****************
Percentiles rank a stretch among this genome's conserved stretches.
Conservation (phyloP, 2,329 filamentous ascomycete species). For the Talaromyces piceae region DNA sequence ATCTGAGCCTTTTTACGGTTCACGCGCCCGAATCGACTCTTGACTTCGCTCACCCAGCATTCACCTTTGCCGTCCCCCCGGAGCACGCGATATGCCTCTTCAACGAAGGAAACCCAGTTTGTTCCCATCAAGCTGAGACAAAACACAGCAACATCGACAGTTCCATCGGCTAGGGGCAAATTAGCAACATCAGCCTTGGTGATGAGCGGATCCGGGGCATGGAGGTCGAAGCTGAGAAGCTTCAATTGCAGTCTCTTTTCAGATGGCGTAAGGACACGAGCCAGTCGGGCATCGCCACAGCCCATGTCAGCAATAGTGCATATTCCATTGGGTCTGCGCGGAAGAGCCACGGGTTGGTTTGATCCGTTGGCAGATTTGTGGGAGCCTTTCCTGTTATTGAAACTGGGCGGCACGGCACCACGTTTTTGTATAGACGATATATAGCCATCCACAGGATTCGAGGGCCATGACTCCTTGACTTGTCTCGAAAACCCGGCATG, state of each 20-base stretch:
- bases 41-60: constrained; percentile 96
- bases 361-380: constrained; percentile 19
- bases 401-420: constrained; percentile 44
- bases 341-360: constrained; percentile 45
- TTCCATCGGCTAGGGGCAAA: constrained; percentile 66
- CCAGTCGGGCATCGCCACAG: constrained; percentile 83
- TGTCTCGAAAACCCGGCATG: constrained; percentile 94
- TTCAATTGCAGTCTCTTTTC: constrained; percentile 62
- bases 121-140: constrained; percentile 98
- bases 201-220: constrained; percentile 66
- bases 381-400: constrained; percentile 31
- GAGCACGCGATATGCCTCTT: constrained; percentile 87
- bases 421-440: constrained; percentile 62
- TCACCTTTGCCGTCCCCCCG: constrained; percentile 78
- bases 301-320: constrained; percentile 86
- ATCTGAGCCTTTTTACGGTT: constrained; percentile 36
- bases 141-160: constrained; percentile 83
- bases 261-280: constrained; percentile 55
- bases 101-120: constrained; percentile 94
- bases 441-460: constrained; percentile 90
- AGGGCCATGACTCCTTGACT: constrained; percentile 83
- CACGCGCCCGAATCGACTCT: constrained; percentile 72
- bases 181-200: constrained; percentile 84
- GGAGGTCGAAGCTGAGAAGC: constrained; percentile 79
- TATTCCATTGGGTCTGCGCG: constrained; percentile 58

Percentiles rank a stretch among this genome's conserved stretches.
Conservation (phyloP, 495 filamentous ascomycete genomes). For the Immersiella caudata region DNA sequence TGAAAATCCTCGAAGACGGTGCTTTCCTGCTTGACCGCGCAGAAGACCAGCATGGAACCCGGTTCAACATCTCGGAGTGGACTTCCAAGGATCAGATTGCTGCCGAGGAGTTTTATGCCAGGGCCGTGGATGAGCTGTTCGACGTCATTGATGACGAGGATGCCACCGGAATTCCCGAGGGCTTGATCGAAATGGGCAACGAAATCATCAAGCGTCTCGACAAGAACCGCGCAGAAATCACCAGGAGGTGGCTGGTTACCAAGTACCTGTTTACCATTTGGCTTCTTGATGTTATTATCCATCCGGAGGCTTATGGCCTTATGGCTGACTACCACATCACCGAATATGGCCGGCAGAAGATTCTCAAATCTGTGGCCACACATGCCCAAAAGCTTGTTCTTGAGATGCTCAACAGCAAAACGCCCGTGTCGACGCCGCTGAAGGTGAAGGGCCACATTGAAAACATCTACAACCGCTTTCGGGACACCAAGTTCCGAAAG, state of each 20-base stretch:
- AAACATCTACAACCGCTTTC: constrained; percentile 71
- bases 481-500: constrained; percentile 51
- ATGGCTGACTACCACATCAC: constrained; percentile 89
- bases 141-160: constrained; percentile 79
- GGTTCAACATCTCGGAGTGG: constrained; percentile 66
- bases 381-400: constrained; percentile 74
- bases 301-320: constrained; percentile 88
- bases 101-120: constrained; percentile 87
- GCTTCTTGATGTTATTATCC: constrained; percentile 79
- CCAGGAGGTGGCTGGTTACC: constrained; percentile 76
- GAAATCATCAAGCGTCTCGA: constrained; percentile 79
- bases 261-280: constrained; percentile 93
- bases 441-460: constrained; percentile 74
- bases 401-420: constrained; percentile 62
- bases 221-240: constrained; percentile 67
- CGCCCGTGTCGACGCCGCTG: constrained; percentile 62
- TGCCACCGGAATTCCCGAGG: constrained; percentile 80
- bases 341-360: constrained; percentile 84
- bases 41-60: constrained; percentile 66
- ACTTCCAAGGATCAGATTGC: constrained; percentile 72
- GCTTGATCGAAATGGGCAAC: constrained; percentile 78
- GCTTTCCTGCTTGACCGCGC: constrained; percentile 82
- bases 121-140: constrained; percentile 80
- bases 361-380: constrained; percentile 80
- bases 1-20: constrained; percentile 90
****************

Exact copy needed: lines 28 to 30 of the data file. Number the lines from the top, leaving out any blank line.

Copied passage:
Percentiles rank a stretch among this genome's conserved stretches.
Conservation (phyloP, 495 filamentous ascomycete genomes). For the Immersiella caudata region DNA sequence TGAAAATCCTCGAAGACGGTGCTTTCCTGCTTGACCGCGCAGAAGACCAGCATGGAACCCGGTTCAACATCTCGGAGTGGACTTCCAAGGATCAGATTGCTGCCGAGGAGTTTTATGCCAGGGCCGTGGATGAGCTGTTCGACGTCATTGATGACGAGGATGCCACCGGAATTCCCGAGGGCTTGATCGAAATGGGCAACGAAATCATCAAGCGTCTCGACAAGAACCGCGCAGAAATCACCAGGAGGTGGCTGGTTACCAAGTACCTGTTTACCATTTGGCTTCTTGATGTTATTATCCATCCGGAGGCTTATGGCCTTATGGCTGACTACCACATCACCGAATATGGCCGGCAGAAGATTCTCAAATCTGTGGCCACACATGCCCAAAAGCTTGTTCTTGAGATGCTCAACAGCAAAACGCCCGTGTCGACGCCGCTGAAGGTGAAGGGCCACATTGAAAACATCTACAACCGCTTTCGGGACACCAAGTTCCGAAAG, state of each 20-base stretch:
- AAACATCTACAACCGCTTTC: constrained; percentile 71